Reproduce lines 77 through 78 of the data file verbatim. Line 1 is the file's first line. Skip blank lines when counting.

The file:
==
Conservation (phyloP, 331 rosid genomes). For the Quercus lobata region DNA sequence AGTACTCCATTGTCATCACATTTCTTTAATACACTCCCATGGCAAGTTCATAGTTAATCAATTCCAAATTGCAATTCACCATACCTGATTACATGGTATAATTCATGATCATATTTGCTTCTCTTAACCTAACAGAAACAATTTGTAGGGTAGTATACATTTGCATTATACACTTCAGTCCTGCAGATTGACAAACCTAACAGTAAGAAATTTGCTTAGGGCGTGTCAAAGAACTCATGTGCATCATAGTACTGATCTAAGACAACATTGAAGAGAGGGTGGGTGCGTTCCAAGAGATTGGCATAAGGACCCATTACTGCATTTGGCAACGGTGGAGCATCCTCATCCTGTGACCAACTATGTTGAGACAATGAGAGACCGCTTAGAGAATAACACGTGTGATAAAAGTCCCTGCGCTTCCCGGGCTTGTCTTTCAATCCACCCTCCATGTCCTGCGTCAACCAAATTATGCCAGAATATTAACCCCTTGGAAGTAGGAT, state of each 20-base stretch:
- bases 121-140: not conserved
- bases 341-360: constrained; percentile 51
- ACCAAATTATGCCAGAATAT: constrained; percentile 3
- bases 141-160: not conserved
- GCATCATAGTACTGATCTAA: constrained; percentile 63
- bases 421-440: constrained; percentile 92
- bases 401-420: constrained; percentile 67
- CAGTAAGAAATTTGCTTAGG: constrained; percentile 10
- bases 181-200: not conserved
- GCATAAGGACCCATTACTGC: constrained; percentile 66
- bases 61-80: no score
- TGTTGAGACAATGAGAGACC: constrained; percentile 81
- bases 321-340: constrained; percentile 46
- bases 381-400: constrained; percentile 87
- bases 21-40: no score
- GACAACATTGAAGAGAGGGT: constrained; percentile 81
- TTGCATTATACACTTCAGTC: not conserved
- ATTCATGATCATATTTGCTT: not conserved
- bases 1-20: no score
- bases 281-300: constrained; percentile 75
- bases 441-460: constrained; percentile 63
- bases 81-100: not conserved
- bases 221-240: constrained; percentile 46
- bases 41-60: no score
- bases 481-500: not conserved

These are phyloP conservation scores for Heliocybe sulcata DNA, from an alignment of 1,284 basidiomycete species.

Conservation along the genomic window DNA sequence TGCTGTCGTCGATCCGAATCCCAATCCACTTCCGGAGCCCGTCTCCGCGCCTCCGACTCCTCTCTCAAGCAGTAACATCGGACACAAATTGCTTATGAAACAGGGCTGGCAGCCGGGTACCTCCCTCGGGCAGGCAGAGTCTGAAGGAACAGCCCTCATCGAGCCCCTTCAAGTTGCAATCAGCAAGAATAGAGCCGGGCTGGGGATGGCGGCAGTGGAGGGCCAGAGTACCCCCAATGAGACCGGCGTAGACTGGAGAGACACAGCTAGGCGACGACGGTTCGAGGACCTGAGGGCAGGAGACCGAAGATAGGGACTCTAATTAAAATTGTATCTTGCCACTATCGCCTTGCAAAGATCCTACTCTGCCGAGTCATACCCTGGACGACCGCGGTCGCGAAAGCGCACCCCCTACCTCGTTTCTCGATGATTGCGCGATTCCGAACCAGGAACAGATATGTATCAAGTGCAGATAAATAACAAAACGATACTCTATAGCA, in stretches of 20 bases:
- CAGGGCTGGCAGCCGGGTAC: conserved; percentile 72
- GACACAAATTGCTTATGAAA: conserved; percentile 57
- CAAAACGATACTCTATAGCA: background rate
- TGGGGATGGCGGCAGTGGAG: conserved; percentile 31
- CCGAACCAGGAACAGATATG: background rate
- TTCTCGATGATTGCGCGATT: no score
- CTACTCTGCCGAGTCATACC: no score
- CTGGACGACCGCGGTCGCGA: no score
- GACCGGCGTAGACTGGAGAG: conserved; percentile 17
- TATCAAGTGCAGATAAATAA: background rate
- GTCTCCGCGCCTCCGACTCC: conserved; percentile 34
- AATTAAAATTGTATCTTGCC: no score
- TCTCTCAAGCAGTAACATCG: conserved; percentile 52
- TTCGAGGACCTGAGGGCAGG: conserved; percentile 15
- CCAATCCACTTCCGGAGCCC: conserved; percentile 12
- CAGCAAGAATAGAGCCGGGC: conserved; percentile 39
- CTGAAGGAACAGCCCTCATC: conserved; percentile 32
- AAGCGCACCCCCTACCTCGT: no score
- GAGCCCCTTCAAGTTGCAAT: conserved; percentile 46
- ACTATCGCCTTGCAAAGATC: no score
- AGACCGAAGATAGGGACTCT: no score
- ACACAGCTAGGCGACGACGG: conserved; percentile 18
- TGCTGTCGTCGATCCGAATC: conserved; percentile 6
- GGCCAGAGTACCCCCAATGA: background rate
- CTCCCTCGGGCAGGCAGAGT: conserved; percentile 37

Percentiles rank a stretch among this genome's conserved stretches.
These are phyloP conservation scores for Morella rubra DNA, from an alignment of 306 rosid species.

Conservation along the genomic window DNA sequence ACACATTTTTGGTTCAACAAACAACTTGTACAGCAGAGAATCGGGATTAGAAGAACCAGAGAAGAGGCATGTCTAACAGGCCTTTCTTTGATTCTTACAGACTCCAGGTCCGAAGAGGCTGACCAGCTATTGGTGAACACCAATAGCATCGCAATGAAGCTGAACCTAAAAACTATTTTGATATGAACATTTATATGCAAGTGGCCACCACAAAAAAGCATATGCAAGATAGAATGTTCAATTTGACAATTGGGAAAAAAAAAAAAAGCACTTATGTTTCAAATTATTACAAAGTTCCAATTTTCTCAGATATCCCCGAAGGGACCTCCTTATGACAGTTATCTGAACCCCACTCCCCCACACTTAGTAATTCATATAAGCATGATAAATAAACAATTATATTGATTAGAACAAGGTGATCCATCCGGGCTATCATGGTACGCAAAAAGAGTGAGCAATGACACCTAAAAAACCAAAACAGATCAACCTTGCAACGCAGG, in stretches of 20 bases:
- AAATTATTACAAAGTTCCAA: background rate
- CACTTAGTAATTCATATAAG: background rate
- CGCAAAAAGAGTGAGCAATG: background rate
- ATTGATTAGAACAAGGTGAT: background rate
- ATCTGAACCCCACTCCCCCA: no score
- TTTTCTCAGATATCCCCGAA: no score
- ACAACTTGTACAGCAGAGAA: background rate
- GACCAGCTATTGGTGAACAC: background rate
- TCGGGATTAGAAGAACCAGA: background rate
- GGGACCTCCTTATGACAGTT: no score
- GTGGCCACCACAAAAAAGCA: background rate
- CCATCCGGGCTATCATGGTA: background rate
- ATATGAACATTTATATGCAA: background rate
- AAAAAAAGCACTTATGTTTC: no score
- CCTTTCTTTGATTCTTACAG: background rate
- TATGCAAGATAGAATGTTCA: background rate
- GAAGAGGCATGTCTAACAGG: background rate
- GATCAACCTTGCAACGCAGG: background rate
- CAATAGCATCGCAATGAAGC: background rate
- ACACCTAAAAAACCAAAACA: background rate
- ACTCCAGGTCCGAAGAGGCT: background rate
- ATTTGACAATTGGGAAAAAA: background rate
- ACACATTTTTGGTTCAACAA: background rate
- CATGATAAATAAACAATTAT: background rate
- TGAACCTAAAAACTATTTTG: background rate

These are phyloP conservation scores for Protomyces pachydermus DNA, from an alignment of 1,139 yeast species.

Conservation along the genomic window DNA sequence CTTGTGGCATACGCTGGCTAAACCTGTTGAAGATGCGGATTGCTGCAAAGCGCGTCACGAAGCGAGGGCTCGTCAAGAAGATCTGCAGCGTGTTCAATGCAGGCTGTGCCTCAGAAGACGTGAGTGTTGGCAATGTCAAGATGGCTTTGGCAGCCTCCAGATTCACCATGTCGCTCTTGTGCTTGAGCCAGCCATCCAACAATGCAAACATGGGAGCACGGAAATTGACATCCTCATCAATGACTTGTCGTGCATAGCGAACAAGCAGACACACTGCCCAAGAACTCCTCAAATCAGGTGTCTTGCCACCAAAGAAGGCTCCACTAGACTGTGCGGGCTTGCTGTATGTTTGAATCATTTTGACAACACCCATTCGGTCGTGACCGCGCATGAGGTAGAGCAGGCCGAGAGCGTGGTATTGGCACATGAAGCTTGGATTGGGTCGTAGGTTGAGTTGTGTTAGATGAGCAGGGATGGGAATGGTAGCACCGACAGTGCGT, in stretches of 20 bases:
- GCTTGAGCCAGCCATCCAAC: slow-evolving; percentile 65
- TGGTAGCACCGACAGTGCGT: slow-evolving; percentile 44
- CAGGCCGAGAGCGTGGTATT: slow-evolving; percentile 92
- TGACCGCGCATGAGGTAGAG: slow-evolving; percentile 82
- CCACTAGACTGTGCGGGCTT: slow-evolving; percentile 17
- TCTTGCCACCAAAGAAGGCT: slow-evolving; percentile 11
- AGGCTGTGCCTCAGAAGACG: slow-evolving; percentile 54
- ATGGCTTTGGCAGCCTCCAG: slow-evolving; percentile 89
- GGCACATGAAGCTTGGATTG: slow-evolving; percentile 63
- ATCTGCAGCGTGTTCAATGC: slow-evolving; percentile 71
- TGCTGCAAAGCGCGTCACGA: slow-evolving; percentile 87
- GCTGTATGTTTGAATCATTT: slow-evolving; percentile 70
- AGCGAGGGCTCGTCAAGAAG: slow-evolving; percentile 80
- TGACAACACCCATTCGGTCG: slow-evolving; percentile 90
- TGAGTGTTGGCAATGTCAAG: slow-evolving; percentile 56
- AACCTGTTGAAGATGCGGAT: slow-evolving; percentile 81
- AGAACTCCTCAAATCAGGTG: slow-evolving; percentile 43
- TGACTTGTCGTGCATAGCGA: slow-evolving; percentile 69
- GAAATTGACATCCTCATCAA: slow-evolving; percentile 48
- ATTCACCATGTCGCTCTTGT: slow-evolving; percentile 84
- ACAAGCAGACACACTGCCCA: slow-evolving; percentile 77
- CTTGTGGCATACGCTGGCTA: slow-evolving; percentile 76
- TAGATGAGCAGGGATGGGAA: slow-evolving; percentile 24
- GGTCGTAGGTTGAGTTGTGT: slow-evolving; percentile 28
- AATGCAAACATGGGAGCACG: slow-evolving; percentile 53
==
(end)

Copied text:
- ACTCCAGGTCCGAAGAGGCT: background rate
- ATTTGACAATTGGGAAAAAA: background rate